. VOLTS, AMPS, PLUGS AND POWER 10-1-2001 | Meetings & Conventions


Meetings & Conventions: Planner's Portfolio October 2001 Current Issue
October 2001 Back to BasicsPLANNER'S PORTFOLIO:

Back to Basics

By Steve LaManna


Most planners today need more than the average electrical outlet to adequately wire an event

Shortly after Benjamin Franklin nearly electrocuted himself by sending a kite up in a thunderstorm, scientists proclaimed the first axiom of power: "It works better when you plug it in." The realities of wiring an event, however, can be much more involved. Today's equipment comes with all kinds of surprises, needs and, of course, costs.

Unless every piece of equipment being used for the meeting requires a simple grounded 110-volt outlet (the kind you find in your home to plug in the blender), you should enlist an A/V expert to help figure out what your needs really are, because the jargon can be confusing.

Power requirements can range from single phase to three-phase 208 current. Once that requirement is determined, find out if you will need 100-, 200- or 300-amp circuits.

How about connecting equipment to these circuits? Will you need special plugs, like Camlocks or Hubble twists? And what wiring gauge for lighting, audio or video? What type of grounding do you have? And what if your ground is not bonded back at the transformer? Good heavens, what then?If you are versed in such jargon, stop reading this article at once and get a job with a staging company. Otherwise, consider the following.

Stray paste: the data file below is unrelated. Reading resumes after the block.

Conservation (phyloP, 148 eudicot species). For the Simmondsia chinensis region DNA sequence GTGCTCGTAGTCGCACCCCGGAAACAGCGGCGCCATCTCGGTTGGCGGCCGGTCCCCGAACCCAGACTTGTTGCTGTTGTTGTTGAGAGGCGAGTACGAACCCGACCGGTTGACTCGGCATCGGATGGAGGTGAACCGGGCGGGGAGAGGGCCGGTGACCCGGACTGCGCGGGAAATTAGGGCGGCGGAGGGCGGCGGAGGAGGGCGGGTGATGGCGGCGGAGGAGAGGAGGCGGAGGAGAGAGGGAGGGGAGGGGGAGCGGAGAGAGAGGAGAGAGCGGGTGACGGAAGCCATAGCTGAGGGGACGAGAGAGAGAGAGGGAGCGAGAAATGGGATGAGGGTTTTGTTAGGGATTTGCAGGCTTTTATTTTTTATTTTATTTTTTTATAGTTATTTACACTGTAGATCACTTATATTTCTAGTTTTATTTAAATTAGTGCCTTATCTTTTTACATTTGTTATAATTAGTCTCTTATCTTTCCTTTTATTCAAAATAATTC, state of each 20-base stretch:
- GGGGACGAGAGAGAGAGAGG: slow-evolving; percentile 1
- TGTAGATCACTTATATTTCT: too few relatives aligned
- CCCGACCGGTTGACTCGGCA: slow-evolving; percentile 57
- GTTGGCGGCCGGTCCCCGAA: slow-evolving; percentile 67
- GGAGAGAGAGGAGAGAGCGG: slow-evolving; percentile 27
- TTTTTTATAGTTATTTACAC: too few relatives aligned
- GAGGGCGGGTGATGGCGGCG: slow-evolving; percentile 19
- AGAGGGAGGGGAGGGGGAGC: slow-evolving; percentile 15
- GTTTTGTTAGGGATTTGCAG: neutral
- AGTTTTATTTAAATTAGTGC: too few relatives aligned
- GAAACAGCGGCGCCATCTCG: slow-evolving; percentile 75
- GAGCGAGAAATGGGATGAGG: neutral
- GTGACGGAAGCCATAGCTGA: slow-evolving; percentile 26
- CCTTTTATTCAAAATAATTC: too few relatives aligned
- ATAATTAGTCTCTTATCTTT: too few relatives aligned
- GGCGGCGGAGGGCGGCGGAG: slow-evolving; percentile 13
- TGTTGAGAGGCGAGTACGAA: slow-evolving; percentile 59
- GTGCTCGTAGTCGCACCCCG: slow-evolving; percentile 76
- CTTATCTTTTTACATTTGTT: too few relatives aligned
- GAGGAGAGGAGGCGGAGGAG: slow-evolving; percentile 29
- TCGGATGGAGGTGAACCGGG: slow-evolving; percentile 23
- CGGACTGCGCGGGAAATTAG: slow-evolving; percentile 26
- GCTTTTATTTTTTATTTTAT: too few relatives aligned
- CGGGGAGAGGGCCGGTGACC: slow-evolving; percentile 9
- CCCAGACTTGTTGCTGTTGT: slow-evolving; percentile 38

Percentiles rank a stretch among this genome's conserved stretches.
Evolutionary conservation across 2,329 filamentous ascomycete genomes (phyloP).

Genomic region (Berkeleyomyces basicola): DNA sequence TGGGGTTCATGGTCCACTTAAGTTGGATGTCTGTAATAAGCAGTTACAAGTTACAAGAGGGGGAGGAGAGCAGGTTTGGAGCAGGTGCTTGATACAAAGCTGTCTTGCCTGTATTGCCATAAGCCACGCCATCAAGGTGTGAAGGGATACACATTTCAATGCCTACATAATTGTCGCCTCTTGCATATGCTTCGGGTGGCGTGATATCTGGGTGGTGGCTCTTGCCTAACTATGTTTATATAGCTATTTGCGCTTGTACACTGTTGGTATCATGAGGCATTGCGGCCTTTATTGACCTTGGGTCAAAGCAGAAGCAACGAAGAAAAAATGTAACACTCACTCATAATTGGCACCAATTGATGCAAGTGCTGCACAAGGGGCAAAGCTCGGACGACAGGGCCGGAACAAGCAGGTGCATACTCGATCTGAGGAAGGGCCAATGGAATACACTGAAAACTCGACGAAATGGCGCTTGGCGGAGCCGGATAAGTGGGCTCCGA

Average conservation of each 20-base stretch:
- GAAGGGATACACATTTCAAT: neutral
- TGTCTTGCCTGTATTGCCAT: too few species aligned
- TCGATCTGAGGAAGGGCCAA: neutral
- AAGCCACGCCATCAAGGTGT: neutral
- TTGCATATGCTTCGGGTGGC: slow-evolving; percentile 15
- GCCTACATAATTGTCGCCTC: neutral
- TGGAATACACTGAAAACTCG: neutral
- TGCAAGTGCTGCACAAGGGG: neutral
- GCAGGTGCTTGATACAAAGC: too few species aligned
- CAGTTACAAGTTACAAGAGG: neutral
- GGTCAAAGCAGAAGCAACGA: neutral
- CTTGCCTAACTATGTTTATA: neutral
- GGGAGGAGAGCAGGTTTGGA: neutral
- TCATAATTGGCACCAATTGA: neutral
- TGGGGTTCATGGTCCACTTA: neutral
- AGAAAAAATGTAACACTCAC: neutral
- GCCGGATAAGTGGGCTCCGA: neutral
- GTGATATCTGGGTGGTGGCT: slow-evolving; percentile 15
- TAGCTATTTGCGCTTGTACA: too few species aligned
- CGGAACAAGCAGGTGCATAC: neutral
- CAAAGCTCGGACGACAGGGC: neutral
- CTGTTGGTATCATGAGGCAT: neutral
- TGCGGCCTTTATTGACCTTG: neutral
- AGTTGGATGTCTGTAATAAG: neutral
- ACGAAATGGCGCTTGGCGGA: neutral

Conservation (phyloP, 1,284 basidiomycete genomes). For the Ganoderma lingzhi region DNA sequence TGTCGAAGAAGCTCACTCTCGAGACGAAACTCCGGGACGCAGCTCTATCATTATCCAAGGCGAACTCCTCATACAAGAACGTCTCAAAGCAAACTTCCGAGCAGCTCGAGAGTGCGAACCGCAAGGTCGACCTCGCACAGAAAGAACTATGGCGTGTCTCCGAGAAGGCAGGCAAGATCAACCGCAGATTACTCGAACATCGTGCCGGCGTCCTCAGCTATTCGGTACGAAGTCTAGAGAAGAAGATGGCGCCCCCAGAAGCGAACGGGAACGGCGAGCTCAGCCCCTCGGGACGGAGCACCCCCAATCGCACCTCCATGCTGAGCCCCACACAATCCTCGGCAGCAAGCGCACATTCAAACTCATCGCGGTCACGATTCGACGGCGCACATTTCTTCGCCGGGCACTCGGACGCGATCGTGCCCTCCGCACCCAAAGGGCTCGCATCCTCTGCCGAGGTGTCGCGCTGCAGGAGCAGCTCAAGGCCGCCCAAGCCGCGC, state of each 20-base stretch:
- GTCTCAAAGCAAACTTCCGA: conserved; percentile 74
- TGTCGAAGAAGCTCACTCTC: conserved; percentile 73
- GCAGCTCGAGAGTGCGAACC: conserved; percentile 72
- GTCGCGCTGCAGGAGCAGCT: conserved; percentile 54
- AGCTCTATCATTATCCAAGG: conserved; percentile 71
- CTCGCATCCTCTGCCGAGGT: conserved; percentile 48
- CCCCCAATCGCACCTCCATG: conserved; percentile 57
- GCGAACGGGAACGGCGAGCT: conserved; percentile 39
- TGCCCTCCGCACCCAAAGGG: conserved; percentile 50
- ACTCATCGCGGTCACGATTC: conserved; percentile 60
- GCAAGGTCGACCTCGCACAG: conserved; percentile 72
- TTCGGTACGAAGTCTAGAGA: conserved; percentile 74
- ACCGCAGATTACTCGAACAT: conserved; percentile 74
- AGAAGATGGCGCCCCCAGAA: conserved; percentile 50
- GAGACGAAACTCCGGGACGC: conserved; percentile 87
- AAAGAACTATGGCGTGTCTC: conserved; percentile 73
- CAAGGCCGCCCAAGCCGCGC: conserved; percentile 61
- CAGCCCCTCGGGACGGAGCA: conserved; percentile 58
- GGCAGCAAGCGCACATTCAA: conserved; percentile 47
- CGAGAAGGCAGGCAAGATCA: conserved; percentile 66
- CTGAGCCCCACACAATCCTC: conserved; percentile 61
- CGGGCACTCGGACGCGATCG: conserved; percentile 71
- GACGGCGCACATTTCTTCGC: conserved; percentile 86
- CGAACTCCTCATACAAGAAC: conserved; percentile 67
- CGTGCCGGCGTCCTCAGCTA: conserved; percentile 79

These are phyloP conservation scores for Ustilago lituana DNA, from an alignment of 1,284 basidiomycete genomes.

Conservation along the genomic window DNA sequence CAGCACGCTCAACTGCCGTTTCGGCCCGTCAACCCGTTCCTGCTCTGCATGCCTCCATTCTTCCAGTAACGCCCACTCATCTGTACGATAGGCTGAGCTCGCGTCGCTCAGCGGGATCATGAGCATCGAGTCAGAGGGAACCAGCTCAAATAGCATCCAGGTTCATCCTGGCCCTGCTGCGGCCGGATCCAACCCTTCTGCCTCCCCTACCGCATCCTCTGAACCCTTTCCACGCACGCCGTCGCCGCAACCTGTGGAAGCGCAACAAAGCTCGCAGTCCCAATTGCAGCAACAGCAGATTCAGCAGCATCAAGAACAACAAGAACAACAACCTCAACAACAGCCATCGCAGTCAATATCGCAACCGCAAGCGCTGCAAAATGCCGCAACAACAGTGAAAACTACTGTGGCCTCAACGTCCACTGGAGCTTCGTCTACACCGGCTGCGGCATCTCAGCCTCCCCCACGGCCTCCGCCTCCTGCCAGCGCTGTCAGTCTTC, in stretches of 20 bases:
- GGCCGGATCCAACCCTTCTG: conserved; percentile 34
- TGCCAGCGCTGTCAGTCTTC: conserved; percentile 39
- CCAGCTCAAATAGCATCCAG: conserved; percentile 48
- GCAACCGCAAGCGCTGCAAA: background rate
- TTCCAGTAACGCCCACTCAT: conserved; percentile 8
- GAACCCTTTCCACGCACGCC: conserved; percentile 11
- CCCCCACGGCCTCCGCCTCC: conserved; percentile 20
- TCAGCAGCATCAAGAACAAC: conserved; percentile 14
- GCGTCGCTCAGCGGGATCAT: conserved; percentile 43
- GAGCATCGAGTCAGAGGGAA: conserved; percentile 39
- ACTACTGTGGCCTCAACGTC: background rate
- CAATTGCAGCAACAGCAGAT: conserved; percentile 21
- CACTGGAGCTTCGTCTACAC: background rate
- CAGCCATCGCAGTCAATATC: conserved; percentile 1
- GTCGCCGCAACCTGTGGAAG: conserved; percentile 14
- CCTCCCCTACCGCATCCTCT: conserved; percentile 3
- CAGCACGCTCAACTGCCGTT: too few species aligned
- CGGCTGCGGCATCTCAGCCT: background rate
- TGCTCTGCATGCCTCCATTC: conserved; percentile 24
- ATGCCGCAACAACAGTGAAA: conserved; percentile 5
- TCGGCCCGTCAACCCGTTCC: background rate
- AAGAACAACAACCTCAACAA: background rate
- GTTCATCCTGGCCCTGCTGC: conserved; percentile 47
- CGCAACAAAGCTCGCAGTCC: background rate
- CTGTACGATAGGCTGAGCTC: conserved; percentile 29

When dealing with your A/V company, one of the basic rules you will need to grasp is: Let them handle the power requirements for you.

Depending on what you need, the juice might not come cheap. Power costs range from the low hundreds to many thousands of dollars. Requests for power beyond what you find access to on the walls of the ballroom or on the exhibit hall floor almost always are acquired by special order from the venue. When you need additional power, or an unusual type of power, the venue will supply a "drop," which is normally a cable with a box on the end of it. This box is connected to a larger power supply, and it can give you a variety of plugs, connections or currents, depending on your needs.

Think of it as funneling water into your house. The line starts out with a large-diameter pipe in the street. The water then is piped into your home in smaller and smaller increments. You might simply need to add additional "faucets" (outlets), so you have more ways of tapping into the power.

To adequately plan and protect yourself, do the following when considering a meeting site.

State your needs. Ask the venue for a power order form. Be sure to fill it out and include it when you submit your RFP to the staging company.

Get quotes. Ask the staging company to include a power estimate in its bid.

Discuss billing. Confirm whether charges are flat fees or daily fees. Most venues charge a flat fee for power consumption for each power drop.

Beware of patch fees. These are charges by the in-house A/V company for the privilege of plugging into its audio system. Patch fees are not part of the A/V expenses, but imposed by the venue. Your A/V vendor probably will not absorb these costs. However, the vendor should not mark them up. Your best protection is to have patch fees billed directly to your master account rather than through the A/V vendor, so there is no connection between the patch fees and the A/V company's charges.

Ask if it's outsourced. Realize that your power might not actually be supplied by the hotel, but by a vendor, just like A/V. For instance, you might be buying power from the decorator, as these companies sometimes supply such services.

Steve LaManna is regional sales manager for AVI Creative Show Services in Orlando, Fla.

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